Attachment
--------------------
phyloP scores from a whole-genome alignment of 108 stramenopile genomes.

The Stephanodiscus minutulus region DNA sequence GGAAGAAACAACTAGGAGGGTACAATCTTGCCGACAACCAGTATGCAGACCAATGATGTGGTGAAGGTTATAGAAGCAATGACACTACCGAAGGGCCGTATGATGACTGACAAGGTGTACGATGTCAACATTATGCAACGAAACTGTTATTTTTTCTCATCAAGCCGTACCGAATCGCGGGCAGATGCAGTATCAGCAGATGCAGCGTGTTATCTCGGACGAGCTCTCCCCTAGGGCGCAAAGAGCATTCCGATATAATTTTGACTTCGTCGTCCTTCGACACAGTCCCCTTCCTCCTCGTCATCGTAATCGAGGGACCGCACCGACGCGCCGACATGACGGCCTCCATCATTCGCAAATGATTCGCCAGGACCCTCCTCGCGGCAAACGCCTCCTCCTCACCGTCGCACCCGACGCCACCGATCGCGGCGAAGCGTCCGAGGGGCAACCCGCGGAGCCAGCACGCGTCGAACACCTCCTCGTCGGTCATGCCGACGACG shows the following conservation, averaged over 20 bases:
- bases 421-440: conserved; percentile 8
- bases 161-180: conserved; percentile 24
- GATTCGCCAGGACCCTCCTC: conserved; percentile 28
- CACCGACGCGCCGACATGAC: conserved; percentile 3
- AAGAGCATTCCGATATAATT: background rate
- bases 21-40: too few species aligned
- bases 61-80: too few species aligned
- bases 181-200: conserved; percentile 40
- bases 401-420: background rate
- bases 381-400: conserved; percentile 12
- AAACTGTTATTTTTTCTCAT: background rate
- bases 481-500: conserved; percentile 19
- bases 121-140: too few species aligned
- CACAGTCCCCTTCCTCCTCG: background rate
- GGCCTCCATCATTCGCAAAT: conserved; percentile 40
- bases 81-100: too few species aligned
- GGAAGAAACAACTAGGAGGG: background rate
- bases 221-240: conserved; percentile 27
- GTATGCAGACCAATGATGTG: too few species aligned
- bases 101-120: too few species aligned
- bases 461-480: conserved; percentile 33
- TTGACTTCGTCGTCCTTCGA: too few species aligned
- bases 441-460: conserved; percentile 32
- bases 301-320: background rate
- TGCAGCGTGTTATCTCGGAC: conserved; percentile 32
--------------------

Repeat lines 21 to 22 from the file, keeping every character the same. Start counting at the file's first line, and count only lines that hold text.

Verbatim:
- GTATGCAGACCAATGATGTG: too few species aligned
- bases 101-120: too few species aligned